The Nogays live in territories of Dagestan (28 thousand people), the Chechen Republic (6,9 thousand people) and Stavropolsky Krai.
The self-designation nogai (noghai) derives from the name of one man. Nogay, grandson to Genghis Khan, was an outstanding chieftain and, although he did not possess the khan's title, the real leader of the Golden Horde. He was the ruler of the Nogay Horde west of the Danube, the domain of his nomadic subjects. Nogay was killed either in the year 1294 or, according to other sources, 1300, but his name remained, denoting the vagrant people in the steppes by the sea of Azov. In the earlier Russian texts the Nogays were referred to as the North Caucasian Tatars.
The Nogays live as scattered linguistic enclaves forming no single ethnic or administrative unit. There existed a sizable group in the Nogay Steppes but in 1957 they were divided against their will between three administrative units: the Dagestan Autonomous SSR, the Chechenian-Ingush Autonomous SSR and the Stavropolsky Krai. Administrative policy of this nature has further accelerated the tendency towards cultural decline and loss of national identity among the Nogays. At present the largest number of Nogays live in North Caucasia, having moved there from the Moldova/Roumania border and the Astrakhan area. In North Caucasia they have settled down in a) the Karachayevo-Cherkess Autonomous region, b) the Karamurzin and Kangly villages of the Kochubeyevsk and Mineralnye Vody Regions and in the Neftekumsk and Achikulak Districts of the Stavropol Area, c) the northern Dagestan: Nogay and Kizlyar Regions of the Dagestan Autonomous SSR and the Shelovsk District of the Chechenian-Ingush Autonomous SSR. Another minor group of the Nogays lives in Tatarskaya Slobodka near the town of Novocherkassk. The Astrakhan and Crimean Nogays, as well as a number of the Dagestan Nogays (the Khasav-Yurt and the Baba-Yurt) are at present undergoing linguistic assimilation with the local population.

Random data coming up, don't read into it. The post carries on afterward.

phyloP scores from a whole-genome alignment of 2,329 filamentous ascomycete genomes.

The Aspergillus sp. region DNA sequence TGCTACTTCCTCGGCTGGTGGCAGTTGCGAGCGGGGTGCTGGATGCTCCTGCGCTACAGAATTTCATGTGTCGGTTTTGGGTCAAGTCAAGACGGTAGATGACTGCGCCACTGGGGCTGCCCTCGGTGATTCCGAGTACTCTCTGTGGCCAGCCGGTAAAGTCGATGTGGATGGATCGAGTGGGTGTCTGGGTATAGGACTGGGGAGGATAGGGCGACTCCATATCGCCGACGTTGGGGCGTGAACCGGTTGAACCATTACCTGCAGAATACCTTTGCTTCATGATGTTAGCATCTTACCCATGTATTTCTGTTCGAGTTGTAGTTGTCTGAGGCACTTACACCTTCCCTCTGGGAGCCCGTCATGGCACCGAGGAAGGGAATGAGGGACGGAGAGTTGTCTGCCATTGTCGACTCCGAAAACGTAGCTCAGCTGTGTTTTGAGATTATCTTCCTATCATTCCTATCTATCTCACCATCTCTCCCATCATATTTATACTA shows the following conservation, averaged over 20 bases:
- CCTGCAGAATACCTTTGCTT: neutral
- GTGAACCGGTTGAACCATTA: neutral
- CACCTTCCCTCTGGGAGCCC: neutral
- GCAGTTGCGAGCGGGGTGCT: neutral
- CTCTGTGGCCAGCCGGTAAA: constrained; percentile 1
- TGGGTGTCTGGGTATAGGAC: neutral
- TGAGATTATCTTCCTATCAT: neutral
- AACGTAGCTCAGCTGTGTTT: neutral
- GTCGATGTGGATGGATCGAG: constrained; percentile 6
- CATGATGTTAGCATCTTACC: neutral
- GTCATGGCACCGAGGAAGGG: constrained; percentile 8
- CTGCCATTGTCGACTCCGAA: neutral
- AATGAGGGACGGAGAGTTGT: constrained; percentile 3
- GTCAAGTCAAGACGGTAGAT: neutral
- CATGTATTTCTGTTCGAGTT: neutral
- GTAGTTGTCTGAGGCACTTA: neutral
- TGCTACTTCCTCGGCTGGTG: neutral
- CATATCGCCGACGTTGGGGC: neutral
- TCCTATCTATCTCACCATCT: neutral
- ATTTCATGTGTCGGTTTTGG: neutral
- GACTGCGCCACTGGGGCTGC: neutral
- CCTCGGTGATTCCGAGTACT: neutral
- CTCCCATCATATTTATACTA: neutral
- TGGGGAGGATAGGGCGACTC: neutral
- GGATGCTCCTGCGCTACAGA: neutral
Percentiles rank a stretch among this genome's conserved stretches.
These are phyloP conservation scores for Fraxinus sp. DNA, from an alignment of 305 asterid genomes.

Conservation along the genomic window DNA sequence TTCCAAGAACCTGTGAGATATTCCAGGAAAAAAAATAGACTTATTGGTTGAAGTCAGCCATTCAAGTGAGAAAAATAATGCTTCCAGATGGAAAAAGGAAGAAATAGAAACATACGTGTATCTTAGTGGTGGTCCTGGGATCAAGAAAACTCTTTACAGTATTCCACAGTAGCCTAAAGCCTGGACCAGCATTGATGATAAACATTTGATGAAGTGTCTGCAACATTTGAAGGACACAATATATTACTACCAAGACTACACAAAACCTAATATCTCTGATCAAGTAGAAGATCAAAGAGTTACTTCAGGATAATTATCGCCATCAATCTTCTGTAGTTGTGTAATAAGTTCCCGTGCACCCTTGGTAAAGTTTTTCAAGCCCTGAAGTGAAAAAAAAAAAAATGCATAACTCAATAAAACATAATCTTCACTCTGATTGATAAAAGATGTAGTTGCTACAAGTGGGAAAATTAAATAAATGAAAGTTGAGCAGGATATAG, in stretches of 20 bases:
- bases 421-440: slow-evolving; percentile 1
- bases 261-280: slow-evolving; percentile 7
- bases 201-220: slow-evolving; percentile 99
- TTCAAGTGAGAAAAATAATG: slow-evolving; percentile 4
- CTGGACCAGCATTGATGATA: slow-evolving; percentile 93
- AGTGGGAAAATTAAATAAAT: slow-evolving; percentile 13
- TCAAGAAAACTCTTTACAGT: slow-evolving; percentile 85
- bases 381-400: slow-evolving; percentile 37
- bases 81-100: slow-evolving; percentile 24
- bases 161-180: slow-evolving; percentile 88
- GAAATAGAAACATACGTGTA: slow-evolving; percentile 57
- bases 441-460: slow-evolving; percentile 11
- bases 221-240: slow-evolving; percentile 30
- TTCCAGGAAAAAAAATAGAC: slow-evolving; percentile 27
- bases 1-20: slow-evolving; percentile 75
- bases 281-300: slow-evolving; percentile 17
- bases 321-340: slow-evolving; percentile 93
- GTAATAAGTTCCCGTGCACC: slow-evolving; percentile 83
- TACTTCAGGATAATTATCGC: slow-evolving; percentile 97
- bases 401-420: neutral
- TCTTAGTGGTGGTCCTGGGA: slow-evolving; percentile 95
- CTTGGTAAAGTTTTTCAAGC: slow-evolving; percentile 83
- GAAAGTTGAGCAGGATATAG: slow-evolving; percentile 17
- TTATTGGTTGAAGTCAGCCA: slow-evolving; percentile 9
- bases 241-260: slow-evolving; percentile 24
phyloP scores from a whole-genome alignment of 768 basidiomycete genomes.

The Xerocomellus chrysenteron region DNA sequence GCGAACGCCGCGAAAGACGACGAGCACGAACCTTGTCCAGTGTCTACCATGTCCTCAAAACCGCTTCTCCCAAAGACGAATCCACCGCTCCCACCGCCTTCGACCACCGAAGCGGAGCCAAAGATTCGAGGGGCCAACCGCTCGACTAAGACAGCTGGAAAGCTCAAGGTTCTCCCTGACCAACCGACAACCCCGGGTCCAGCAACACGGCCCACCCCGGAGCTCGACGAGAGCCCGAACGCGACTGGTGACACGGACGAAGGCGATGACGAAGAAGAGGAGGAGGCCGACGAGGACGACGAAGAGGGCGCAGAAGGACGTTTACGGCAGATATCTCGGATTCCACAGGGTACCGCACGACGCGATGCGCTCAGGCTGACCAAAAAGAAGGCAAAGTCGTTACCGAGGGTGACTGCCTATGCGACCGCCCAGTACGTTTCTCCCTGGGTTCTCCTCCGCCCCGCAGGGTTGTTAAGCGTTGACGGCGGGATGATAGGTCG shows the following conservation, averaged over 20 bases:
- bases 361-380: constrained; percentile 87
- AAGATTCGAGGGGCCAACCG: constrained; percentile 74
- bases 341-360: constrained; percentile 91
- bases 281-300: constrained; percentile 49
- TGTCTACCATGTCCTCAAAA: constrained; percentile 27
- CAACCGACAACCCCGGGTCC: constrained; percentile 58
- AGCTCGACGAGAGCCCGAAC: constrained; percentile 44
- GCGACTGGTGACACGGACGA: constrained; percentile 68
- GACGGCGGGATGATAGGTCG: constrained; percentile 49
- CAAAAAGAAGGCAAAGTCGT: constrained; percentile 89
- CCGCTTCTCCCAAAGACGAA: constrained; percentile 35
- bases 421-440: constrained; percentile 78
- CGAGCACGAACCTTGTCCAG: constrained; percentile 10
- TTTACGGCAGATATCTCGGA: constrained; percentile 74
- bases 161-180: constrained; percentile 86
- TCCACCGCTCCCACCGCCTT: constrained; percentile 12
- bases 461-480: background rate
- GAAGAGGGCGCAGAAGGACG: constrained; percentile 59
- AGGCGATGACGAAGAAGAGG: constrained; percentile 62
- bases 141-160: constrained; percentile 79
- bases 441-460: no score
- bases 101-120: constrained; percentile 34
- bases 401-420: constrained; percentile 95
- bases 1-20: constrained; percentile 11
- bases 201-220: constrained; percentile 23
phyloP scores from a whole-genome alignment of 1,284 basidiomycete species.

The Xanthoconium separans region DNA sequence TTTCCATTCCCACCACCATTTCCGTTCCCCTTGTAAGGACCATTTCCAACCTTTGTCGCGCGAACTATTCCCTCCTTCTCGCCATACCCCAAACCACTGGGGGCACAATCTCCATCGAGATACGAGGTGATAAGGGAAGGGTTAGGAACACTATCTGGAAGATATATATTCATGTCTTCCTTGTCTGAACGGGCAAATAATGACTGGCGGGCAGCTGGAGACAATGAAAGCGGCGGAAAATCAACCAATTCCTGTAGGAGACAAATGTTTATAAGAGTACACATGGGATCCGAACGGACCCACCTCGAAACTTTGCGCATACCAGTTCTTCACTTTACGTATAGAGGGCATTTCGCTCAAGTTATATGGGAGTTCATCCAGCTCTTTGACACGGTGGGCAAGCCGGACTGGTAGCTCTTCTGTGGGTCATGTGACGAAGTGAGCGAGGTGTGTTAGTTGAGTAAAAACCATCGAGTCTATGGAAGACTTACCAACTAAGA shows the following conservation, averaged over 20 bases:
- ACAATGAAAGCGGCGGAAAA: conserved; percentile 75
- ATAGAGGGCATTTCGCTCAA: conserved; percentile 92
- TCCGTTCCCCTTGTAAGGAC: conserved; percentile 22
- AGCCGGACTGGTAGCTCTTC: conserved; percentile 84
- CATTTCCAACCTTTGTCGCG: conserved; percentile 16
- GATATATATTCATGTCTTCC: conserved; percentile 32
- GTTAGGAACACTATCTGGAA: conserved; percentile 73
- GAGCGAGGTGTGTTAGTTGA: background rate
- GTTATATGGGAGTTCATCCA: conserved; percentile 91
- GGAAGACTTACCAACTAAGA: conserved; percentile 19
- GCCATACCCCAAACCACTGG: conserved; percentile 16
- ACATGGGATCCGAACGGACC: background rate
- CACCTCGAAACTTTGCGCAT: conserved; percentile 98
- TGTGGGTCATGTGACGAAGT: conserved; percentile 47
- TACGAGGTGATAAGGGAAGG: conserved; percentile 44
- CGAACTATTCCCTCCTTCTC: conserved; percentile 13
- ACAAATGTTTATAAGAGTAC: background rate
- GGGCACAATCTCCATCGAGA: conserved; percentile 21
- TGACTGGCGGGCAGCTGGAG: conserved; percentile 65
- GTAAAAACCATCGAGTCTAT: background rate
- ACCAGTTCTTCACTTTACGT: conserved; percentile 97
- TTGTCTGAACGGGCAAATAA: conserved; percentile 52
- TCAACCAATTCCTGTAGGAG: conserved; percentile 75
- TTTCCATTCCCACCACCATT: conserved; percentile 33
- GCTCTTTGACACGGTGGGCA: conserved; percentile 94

The Nogay language belongs to the Kipchak or Northwestern Group of the Turkic languages, comprising with Kara-Kalpak and Kazakh the Kipchak-Nogay subgroup. Nogay is one of the less-studied Turkic languages. According to N. Baskakov, the Nogay language divides into three dialects: a) the Kara-Nogay (Turkic kara -- 'black') dialect, spoken in the Nogay District in Dagestan, on the lower reaches of the River Kuma and in the area between the Lower Kuma and Lower Terek in North Dagestan, b) the Nogay Proper spoken in the Achikulak and Neftekumsk Districts of the Stavropol Area, (the speakers of these two dialects together make up the so-called Steppe Nogay Group), c) the Aknogay dialect (Turkic ak -- 'white': Turkic peoples have commonly divided their tribes into black and white, 'black' meaning 'northern' and 'white' 'western') by the River Kuban and its tributaries in Karachayevo-Cherkess and in the Kangly village of the Mineralnye Vody District (13,200 speakers). The Kara-Nogay and Nogay Proper dialects are comparatively close linguistically while the Aknogay dialect stands somewhat apart. Dialectal differences are the result of a long geographical separation. Contact with neighbouring ethnic groups has also had an influence on the development of dialects. The Kara-Nogay have always interacted with Russians and Armenians, and the Kuban Nogay, that is, the Aknogay, with Russians, Cherkess, Abazians and Karachay. Countless contacts have left their deep impression on the language and culture of the Kuban Nogay.